Tag: Bernie Sanders

Why Trump’s victory isn’t as shocking as the MSM would have us believe

By Daniel Margrain

For this writer, the election of Donald Trump as the 45th president of the United States didn’t come as a surprise. The same, however, could not be said of numerous “experts” and media political pundits, many of whom responded in shock and incredulity to the result in the early hours on November 9. Independent journalist, Neil Clark quoted one irate Oxford-educated columnist who tweeted:

“Just woke up. Jesus H Christ, America. What the f*** just done. You should be ashamed of yourselves.” 

For such “experts” the idea that ordinary American’s could have voted for a chauvinistic, misogynistic and demagogic racist as opposed to a what the media bubble perceived was Clinton’s modern liberal and humanist values and sense of dynastic self-entitlement, was inconceivable. The pollsters who were wrong about the 2015 UK general election, the EU Referendum and Corbyn’s election victory, predicted with near unanimity that Clinton would win as illustrated by CNBC in the graphic below.

Analysis of the polls prompted Dan Hodges, who has been wrong on virtually everything else, to make the following prediction on Twitter:

Meanwhile, hardcore anti-Corbyn ‘socialist’ and former adviser to Tony Blair, John McTernan tweeted:

The “expert” views above were largely predicated on what the polls were telling them. In view of the pollsters latest debacle, it must be increasingly obvious to the public that the purpose of the metropolitan media elite’s use of polls – which as Mark J Doran pointed out – “are expensive and have no shelf-life” – is to influence, rather than reflect, public opinion.

The notion that Trump’s flamboyant and largely inflammatory campaign was directed at a disillusioned, disenfranchised and alienated working class, while Clinton’s rather lackluster and robotic campaign was aimed towards a corporate-media elite, appeared to be beyond the understanding of the liberal-left broadsheets. Jonathan Freedland’s piece for the Guardian entitled, Who is to blame for this awful election?, for example, was written as if he had just ventured to earth from another planet.

At no point did Freedland make reference to Clinton’s complicit role in the destruction of Libya, the dismembering of Syria, her role in Honduras or the comments she made in relation to Palestinian elections. Neither, did he mention the disastrous domestic economic policies of the Obama administration and its fetishizing of neoliberalism, or the wider ratcheting-up by the establishment of anti-Russian propaganda. Instead, the politics of identity were preferred. It appeared to be beyond the comprehension of the Guardian journalist that one of the main reasons why the American people voted Trump into power was that the failed economic policies of his predecessors over the last two decades, have resulted in a fall in their incomes, while those at the top have increased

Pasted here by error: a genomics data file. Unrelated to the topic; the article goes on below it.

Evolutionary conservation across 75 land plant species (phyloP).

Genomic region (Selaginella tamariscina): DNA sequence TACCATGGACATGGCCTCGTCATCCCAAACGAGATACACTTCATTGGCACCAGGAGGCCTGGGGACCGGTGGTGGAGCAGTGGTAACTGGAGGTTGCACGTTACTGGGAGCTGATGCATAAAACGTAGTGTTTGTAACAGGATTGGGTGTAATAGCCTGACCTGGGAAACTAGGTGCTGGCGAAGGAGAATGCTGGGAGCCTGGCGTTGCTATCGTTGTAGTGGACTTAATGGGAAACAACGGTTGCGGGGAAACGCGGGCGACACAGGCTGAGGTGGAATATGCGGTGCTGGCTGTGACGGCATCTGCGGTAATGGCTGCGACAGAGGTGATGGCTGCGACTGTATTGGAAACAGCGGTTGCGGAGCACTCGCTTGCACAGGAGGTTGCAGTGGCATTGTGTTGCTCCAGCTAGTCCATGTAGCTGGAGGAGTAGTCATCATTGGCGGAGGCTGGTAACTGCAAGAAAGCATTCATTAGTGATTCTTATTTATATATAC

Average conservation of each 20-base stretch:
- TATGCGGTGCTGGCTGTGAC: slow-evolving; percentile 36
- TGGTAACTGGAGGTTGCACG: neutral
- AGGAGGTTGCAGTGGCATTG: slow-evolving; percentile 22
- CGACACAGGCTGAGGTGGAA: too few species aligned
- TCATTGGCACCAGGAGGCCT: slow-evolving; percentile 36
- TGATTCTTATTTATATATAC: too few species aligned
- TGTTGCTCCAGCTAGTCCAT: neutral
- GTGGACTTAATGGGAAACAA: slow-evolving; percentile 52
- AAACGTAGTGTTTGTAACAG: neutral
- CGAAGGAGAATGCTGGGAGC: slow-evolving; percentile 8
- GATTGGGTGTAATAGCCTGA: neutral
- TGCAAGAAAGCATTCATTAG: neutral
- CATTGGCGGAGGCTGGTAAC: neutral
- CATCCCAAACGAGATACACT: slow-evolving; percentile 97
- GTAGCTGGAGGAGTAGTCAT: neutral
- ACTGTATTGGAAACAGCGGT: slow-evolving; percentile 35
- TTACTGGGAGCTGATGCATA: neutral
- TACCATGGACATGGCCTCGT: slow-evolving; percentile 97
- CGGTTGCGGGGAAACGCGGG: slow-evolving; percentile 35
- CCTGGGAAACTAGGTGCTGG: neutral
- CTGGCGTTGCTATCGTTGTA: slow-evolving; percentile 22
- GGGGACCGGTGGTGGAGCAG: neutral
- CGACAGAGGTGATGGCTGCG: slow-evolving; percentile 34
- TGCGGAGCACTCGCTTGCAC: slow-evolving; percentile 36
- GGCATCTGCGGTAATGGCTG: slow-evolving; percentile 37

Neither, apparently, had Freedland considered that the de-industrialization and hollowing-out of U.S cities and the mass outsourcing of jobs, might actually equate to the American public voting for a politician who promised a major programme of investment in public infrastructure, a revitalization of industry and the creation of millions of jobs to boost a flailing economy akin to the New Deal. Nowhere were these factors mentioned in Freedland’s analysis. But perhaps most significantly of all, not a single reference was made in respect to the American public’s lack of any desire for a new cold war and military confrontation with Russia which Clinton’s rhetoric promoted, nor of the Wikileaks revelations of her e-mails proving “beyond reasonable doubt the extent of Hillary’s corruption.”

Predictably, recriminations from liberal academics and others followed the realization that Trump had won. Economist Paul Krugman, for example, exclaimed on Twitter:

“Btw, Jill Stein has managed to play Ralph Nader. Without her Florida might have been saved.”

Krugman’s tweet was a clear slur on all those who had the temerity to vote on principle for a candidate who was closer in ideology and policy to Sanders than Clinton.

Meanwhile, this is what @RachelleLefevre had to say on the subject:
“The numbers don’t lie: If you voted for Gary Johnson or Jill Stein, you voted for Trump. You were told. Don’t ever tell yourself different.”
I responded to Rachelle’s tweet with:

“Let me guess. During the primaries, you favoured warmonger Clinton over the man who would have beaten Trump?”

This is important. The Democratic National Committee rigged the election against Bernie Sanders in order to ensure their favoured candidate, Clinton, would win. I’m almost certain that had Sanders run against Trump he would have won the race to the White House. So its somewhat rich for a Clinton supporter to be critical of people for voting for a third candidate on the basis that it split the Clinton vote.

There’s an argument to be had whether there’s a core element among Trump’s supporters motivated by the racist sentiments and crass economic nationalism expressed by the president-elect. It’s also legitimate to acknowledge the anti-intellectualism and ‘post-truth’ nature of modern society in which major grievances are embodied, for example, in the comments of Michael Gove and the public’s reaction to the High Court judgement regarding Brexit. But this is vastly overshadowed by the real socioeconomic concerns of the mass of working people in terms of the race towards the lowest wages, employment rights and working conditions in an era of neoliberal globalization.

It’s the latter that Freedland and other metropolitan elite commentators and journalists routinely fail to acknowledge in their articles and opinion pieces. The reason they fail to acknowledge it, is because they don’t understand what’s going on and totally underestimate the public’s disdain towards them. As Bernie Sander’s put it on Twitter: